The Taipei District Court ruled yesterday that two more suspects — one of them an army soldier — should be detained in connection with the killing of a police detective in Taipei on Sept. 14.
The court ordered that the soldier, Ma Yin-hung (馬寅紘), and Wan Shao-cheng (萬少丞), a suspected gang member, be held incommunicado, after they were detained by prosecutors a day earlier.
Five other defendants, including another soldier and a military policeman, were released on bail of NT$100,000 each.
Police and prosecutors identified the suspects after reviewing surveillance footage and collecting fingerprints from weapons such as baseball bats, bottles and metal pipes that were allegedly used to kill police detective Hsueh Chen-kuo (薛貞國).
Wan said he received a telephone call from another suspect, Hsiao Jui-hung (蕭叡鴻), an alleged member of the Bamboo Union (竹聯幫) on Sept. 13, asking him to gather some people for a confrontation at a nightclub in the ATT 4 FUN department store in Taipei, Taipei police said.
Police said Wan admitted being at the scene of the crime, but denied beating Hsueh. Ma and the other defendants also denied taking part in the assault, police said.
Another main suspect, alleged gang member Chou Yu-teng (周譽騰), is still at large. Police said they had arrested three people reportedly working under Chou and are still on the hunt for Chou.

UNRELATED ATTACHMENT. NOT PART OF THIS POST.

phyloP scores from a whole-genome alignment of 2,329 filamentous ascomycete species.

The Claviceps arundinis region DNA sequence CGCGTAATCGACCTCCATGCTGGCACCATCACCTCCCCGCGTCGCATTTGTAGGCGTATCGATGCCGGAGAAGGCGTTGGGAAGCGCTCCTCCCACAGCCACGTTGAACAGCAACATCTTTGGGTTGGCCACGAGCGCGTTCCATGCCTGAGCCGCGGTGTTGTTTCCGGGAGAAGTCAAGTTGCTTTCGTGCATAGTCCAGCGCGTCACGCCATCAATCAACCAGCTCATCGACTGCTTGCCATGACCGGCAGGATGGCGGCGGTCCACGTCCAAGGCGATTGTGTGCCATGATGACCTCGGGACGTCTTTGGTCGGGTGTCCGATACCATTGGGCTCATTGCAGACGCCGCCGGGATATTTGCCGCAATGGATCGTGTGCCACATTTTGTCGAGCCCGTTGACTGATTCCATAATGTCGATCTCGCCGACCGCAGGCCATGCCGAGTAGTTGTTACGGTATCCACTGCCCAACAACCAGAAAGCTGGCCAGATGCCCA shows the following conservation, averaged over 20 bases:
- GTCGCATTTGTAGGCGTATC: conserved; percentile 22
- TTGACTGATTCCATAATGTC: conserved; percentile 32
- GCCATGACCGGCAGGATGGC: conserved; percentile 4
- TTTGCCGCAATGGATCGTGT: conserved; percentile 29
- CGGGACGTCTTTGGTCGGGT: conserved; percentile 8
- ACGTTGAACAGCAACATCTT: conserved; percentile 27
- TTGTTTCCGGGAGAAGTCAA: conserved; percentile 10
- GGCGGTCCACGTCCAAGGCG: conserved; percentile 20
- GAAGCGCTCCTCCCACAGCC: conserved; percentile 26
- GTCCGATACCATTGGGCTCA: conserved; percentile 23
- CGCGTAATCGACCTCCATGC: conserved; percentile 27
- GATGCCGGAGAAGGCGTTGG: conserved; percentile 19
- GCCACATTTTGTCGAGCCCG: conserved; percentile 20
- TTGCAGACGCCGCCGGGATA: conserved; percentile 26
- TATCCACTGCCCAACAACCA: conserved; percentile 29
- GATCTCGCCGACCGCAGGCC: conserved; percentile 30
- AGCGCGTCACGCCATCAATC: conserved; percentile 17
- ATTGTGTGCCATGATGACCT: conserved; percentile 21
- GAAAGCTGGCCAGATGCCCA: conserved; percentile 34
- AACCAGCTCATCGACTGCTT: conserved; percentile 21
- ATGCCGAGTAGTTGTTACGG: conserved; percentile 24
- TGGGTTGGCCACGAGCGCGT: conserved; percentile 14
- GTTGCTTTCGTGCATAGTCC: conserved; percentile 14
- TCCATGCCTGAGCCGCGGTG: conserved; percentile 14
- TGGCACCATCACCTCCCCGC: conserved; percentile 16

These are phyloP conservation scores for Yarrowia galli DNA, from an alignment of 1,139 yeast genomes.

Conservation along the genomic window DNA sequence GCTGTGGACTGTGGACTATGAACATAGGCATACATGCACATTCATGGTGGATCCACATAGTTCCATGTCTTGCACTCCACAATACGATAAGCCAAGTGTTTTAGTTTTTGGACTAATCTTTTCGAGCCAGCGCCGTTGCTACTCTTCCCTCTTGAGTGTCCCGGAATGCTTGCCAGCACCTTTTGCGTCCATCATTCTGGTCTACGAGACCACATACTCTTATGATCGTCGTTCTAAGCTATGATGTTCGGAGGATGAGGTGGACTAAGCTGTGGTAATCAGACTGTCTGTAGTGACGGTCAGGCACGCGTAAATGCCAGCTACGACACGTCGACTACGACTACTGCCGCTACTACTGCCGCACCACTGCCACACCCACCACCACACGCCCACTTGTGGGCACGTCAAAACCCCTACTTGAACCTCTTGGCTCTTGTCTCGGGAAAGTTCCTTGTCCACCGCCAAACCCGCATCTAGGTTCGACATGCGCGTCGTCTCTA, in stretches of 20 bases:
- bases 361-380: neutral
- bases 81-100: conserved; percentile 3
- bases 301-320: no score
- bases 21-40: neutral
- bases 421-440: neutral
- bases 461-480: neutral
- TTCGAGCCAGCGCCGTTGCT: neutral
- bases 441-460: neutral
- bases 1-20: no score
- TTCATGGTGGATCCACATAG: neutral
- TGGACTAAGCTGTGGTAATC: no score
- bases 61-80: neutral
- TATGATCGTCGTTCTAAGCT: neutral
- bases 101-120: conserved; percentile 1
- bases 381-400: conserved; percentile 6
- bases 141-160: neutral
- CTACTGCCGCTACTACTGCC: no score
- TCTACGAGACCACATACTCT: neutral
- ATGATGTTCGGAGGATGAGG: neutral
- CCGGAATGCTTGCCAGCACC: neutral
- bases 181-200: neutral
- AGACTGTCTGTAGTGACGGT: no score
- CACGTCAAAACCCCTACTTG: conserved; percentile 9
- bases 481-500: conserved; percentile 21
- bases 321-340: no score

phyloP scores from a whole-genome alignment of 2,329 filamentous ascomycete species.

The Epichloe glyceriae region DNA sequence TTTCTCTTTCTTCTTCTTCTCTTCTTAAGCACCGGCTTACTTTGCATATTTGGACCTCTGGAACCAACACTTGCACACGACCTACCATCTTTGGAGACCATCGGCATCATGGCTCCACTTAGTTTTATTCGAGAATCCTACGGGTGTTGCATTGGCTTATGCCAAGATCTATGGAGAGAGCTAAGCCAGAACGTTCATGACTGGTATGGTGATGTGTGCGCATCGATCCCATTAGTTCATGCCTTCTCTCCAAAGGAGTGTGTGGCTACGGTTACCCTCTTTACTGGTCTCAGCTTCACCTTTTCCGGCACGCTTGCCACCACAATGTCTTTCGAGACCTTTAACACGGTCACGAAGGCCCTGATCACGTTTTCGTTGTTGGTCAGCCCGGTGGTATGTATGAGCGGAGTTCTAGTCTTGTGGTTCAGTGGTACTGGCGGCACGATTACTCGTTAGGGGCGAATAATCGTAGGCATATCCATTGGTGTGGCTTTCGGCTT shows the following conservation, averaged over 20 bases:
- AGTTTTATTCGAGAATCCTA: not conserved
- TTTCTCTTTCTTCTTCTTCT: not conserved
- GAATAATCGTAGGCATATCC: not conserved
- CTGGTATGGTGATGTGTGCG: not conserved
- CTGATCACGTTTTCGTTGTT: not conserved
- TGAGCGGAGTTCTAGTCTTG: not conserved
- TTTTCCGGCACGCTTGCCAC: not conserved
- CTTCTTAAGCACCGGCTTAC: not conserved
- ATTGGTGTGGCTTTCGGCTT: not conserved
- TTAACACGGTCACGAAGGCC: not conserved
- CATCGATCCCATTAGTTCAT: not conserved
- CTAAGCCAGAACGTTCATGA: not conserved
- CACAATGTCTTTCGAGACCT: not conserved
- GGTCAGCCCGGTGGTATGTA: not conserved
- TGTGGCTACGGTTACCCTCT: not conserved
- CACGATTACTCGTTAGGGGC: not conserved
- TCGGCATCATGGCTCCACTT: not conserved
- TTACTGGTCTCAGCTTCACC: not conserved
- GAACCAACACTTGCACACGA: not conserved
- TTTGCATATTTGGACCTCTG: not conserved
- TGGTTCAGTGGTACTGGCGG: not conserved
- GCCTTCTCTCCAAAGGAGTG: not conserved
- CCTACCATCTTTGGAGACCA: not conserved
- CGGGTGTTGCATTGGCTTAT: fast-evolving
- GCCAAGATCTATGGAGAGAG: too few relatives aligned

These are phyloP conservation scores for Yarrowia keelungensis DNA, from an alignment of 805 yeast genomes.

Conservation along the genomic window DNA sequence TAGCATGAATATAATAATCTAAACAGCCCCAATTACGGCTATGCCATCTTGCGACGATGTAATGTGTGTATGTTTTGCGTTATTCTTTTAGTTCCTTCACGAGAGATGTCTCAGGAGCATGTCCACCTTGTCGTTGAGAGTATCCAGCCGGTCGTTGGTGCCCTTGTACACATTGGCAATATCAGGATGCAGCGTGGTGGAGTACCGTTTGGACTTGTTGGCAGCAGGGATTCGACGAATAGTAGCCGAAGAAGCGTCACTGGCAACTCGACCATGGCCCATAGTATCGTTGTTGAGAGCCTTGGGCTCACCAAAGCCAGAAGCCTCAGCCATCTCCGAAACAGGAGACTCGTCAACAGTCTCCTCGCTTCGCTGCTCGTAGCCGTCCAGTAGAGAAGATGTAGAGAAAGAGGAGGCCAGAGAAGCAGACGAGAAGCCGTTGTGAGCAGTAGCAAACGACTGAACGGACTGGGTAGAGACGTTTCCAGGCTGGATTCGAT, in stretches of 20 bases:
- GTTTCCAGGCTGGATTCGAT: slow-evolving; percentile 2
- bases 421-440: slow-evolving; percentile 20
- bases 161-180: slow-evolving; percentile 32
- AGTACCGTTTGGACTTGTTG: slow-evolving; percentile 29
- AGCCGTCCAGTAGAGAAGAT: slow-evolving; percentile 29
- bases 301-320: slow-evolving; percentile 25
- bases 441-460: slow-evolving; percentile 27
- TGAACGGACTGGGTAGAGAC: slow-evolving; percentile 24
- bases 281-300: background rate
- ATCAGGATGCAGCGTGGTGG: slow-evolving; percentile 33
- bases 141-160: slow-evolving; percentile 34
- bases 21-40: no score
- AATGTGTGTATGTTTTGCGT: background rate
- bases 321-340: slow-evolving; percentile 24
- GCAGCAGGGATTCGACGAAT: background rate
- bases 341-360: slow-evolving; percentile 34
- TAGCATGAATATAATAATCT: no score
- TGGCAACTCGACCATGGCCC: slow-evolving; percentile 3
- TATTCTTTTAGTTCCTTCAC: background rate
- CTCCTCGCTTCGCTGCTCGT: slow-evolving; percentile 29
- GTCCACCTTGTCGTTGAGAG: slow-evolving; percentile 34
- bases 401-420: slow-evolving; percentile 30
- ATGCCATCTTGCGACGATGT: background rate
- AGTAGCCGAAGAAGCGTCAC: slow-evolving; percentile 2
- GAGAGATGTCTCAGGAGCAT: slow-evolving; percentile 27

Hsueh died in the early hours of Sept. 14 after being beaten up by a mob outside the department store in Xinyi District (信義).
The 38-year-old detective, who police said was at the scene to handle a disturbance at the nightclub despite being off duty, died after being assaulted by a group of about 50.
Three main suspects were detained earlier last week and have also been held incommunicado.
Separately yesterday, as the Ministry of National Defense launched an administrative investigation into the case, officials said that none of the three soldiers allegedly involved in Hsueh’s death have criminal records and they deny gang affiliations.
While Ma was detained, soldier Wang Pei-an (王培安) and military policeman Tung Yu-tang (董玉堂) were released on bail after being interrogated. All of them denied involvement in the violence.
After their release, Wang and Tung said that they have never been members of a gang, Office of the Inspector General director Major General Jiang Chung-te (江忠德) told a press conference.
The military would mete out suitable punishments if the investigation showed that the three were involved, Jiang said, adding that punishments could range from verbal admonitions to major demerits.
Ma is undergoing a four-month period of military training as Taiwan shifts from a compulsory service system toward an all-volunteer force. He was set to complete his training on Oct. 2, Jiang said.
Wang, is set to complete his one-year mandatory military service on Nov. 5, Jiang said, adding that Tung enlisted last year and passed a series of tests and background checks before being enlisted.
The military also plans to provide more instruction in the law for the soldiers, Jiang added.
According to Jiang, the ministry has held regular classes on the law for service personnel and asks them not to visit places such as nightclubs and pubs where their personal safety could be threatened.
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